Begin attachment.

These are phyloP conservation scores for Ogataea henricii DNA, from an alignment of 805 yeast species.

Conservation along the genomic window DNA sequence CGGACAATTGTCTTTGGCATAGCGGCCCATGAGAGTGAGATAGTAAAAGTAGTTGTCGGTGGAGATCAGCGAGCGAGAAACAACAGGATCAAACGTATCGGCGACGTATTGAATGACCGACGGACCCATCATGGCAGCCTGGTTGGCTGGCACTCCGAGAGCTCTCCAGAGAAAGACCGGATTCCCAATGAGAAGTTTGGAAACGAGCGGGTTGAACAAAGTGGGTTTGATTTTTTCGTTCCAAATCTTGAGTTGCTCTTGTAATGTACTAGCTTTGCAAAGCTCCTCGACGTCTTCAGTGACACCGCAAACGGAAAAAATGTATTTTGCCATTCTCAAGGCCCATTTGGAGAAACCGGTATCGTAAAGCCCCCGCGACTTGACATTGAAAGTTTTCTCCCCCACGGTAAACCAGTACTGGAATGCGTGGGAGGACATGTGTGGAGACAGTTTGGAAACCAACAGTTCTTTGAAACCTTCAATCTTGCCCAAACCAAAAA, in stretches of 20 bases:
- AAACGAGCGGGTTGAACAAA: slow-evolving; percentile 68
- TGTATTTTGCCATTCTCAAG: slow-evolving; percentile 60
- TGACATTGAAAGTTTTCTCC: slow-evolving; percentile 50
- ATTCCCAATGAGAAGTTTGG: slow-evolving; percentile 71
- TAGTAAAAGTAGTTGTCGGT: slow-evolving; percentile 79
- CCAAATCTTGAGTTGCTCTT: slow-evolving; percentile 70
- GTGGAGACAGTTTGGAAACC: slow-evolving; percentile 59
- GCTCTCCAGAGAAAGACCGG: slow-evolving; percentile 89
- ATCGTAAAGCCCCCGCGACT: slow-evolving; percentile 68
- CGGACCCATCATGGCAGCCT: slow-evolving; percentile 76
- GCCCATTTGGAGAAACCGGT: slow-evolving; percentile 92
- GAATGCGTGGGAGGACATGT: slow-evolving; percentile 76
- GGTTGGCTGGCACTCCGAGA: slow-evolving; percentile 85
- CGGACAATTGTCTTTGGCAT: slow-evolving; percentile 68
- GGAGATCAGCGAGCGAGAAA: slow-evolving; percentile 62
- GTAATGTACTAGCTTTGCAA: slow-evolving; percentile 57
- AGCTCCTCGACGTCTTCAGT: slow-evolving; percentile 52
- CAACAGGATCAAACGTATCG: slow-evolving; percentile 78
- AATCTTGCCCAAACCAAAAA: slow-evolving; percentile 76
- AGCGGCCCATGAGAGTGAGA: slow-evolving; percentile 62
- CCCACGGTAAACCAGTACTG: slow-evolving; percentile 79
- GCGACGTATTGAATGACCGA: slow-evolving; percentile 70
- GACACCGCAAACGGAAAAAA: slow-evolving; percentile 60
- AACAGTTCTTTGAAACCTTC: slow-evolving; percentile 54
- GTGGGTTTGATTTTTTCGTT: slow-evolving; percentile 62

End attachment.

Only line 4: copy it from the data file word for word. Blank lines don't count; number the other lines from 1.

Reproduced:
- TGTATTTTGCCATTCTCAAG: slow-evolving; percentile 60